A big surprise of a movie, which may have helped the film. Instead of being marketed and hyped to death before it opened, it teased you enough to want you to see it. The makers created their own mythology for the entire Matrix universe like few other Sci-fi films from the 90's did. The art direction was wonderful and the special effects were amazing. Even beating out "Star Wars: Phantom Menace" for the technical Oscars from 99'. The story centers around a computer hacker named Neo, who is tracked down by a myterious group of black clad strangers. They believe he may be the human's messiah from the virtual reality nightmare that we are really living in, and they go off to do battle with the machines running the world. The opening sequence was jaw-dropping and magical with Catherine Moss jumping, kicking and flying through the air. It became a wonderful bookend with "Terminator 2" for the 90's decade.

Pulp Fiction (1994)

Quentin Tarantino's masterpeice. A film telling the interconnected and overlapping stories of a variety of lowlifes in a non-linear fashion. This non-linear story telling, although not new, would soon be know in Hollywood as Tarantinasque. It revitalized John Travolta's career, who played a hitman along with Samuel L. Jackson, whose philosopical debates were a highlight. In fact all the dialogue was quite special with the film becoming one of the most recited from the 90's. The film deals with many violent and criminal themes, and is certainly not for everyone, but was a landmark in film history.

Saving Private Ryan (1998)

The first 20 minutes of Speilberg's film, showing the invasion of D-Day is one of the most realistic and horrific portrayals of war that has ever been filmed, and is an absolute masterpeice! If you saw it in the theater with THX sound, you would have swore bullets were flying all around you. The images, sound, editing, camera work, everything is perfect. The plot deals with a small group of soldiers who are sent behind enemy lines to bring back the only surviving brother of a family who has already lost 4 sons. Although, there are some interesting and moral issues raised, the middle of the film is a bit slow. Technically, the film is great and the color and tinting of the film makes it look like news reel fotage. But the first 20 mintue, along with "Schidler's List" should be mandatory viewing for all high school students!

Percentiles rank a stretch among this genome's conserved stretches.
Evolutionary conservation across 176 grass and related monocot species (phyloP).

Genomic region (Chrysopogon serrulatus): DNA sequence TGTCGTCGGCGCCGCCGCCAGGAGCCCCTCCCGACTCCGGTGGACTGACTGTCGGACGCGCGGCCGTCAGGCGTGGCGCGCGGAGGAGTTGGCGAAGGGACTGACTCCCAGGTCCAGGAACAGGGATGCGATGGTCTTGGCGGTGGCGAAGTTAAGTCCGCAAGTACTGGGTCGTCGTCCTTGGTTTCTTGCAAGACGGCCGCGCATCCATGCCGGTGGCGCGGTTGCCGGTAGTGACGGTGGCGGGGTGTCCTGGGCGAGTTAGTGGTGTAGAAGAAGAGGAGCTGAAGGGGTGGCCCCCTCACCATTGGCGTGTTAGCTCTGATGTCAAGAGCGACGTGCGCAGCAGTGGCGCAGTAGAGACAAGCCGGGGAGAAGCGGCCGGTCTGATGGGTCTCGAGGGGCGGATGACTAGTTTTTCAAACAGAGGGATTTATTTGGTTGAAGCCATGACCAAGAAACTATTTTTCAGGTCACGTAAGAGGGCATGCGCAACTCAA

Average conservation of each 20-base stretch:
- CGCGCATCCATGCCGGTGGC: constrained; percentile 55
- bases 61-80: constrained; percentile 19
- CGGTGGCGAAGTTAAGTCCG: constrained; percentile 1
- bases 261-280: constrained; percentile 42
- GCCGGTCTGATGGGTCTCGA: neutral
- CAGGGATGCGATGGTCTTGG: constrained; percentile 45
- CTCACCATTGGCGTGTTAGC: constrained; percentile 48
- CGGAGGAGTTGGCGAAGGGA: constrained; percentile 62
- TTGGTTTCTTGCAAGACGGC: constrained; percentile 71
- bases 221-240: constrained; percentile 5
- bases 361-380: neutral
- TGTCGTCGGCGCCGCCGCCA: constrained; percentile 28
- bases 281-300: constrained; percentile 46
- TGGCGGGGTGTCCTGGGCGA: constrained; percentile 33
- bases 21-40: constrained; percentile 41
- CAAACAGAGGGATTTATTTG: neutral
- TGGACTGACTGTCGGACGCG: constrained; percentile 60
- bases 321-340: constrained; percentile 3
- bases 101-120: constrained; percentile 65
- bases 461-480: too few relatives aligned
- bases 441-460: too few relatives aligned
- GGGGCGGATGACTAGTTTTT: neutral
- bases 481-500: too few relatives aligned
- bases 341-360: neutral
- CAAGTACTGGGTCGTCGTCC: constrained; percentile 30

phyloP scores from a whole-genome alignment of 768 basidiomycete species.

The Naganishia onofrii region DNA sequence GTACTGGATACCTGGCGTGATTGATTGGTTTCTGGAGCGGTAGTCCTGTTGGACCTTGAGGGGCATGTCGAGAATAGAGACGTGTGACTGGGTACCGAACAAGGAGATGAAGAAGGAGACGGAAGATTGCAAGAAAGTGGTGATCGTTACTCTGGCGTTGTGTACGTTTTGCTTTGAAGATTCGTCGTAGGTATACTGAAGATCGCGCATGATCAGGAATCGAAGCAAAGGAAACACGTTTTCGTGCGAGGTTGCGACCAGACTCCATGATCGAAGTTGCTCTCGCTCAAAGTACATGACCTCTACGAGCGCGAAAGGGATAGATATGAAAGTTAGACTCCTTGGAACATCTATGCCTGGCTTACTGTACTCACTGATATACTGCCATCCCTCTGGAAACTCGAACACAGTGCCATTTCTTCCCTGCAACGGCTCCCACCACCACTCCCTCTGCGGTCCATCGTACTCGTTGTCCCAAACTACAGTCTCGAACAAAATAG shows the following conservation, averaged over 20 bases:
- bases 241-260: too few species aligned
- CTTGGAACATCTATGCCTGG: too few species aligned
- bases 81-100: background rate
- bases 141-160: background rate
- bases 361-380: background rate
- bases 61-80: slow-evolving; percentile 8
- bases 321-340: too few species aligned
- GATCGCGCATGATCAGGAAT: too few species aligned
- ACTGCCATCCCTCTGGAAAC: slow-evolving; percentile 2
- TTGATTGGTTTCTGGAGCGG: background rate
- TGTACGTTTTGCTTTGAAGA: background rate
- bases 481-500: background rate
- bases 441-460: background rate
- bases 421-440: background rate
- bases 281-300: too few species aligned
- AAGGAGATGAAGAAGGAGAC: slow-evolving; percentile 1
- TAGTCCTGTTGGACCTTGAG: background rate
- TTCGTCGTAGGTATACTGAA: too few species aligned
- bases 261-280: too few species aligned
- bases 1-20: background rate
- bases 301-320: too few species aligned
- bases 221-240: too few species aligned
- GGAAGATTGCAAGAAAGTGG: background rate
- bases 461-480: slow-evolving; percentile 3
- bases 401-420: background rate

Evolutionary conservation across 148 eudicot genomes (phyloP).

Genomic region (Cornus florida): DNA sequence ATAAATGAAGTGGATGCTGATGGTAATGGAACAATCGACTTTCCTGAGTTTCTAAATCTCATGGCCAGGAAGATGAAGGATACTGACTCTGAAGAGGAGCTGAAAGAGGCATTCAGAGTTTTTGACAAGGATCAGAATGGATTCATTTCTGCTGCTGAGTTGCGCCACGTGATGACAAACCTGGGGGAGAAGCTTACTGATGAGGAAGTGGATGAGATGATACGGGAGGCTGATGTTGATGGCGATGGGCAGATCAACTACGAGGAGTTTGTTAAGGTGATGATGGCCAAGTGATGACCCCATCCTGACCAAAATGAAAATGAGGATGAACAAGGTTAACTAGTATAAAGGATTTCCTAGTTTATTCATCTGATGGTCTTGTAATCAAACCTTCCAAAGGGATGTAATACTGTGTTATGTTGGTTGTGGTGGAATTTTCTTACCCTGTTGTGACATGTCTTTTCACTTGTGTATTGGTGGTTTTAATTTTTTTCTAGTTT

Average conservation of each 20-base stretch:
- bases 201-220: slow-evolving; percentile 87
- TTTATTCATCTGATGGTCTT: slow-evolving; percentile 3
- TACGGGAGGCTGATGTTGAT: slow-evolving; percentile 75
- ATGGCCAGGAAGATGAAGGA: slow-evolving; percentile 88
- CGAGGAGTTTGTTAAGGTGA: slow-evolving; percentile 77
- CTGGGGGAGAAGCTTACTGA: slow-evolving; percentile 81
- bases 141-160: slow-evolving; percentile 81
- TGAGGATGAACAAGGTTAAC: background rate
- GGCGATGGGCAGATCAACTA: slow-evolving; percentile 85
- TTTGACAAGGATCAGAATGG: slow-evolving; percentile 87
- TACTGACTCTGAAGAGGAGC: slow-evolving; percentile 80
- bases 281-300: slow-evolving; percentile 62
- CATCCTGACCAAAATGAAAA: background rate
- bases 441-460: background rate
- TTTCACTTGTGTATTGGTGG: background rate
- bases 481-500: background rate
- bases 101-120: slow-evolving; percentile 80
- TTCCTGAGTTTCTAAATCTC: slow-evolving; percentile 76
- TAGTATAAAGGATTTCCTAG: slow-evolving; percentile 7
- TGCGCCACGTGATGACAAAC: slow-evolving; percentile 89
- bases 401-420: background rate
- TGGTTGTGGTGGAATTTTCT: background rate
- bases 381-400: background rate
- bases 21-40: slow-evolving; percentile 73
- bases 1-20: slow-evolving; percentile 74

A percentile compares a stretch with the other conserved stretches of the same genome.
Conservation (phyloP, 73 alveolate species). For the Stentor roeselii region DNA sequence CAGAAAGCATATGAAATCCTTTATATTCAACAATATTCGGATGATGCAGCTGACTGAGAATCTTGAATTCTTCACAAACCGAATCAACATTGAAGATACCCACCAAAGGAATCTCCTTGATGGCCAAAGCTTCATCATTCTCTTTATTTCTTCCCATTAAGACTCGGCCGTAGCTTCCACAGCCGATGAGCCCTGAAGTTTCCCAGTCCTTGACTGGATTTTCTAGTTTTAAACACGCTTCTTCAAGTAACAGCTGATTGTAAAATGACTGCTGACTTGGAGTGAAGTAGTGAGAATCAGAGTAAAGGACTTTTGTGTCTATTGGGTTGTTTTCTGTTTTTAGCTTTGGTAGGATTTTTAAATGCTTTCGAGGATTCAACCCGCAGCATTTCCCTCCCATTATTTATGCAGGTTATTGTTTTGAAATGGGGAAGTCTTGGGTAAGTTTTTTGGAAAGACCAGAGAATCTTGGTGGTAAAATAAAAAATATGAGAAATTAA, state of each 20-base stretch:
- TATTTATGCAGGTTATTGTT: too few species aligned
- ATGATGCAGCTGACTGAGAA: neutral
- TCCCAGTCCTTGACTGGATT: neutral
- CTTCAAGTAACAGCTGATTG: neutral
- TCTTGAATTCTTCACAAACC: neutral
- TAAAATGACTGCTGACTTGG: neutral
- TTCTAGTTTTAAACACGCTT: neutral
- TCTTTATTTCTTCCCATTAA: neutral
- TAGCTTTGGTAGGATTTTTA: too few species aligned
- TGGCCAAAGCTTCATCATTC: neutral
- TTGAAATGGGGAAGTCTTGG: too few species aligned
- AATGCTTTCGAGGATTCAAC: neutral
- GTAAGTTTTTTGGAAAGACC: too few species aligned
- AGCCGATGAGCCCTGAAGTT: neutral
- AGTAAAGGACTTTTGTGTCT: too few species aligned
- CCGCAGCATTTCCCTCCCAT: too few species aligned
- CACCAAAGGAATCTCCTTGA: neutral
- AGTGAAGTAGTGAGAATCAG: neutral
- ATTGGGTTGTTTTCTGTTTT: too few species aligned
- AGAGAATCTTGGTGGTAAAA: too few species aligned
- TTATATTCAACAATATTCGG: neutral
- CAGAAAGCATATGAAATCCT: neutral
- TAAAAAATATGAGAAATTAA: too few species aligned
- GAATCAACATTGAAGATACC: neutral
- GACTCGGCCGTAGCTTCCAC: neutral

Schindler's List (1993)

Steven Speilberg's ultimate Masterpeice. The film follows the "true" story of Oscar Schindler, a war profiteer who initially prospers by sucking up to the Nazis, but eventually goes broke saving the lives of over 1000 Polish Jews in his factory. Filmed on location in Poland and shot almost entirely in black and white. Nothing could be changed to make this film better, everything is perfect. Liam Neeson, Ben Kingsley, and Ralph Fiennes all give outstanding performances. The cinematography is breathtaking and the music, by John Williams is sorrowful and haunting. It appeared on the AFI (American Film Intistute) Listed as the #9 movie of all time and it has been said that the holocaust will never be viewed in the same way.

Seven (1995)

I still remember seeing this film for the first time and how it haunted me for days. This is one of those films that really plays with your mind. If you ask anyone about the murders I'm sure you'll get a different answer from each person. Like Hitchcock's "Pyscho" that never showed the knife cutting anything in the shower scene, "Seven" shows very little. But the film is so moody and haunting in all aspects; visually, sound, lighting and music, and shows just enough that your mind fills in the blanks, many times worse than what could be shown on screen. The story follows one new and one old, about to retire, dectective on the trail of a serial killer. The murderer stages gruesome killings inspired by the seven deadly sins. Like Hannibal Lector in "Silence of the Lambs", the killer is so intellegent and plans his moves so far ahead the he makes everyone do or find just what he wants you to find. Amazing performances by Morgan Freeman, Brad Pitt, and Kevin Spacey. Not for the faint of heart.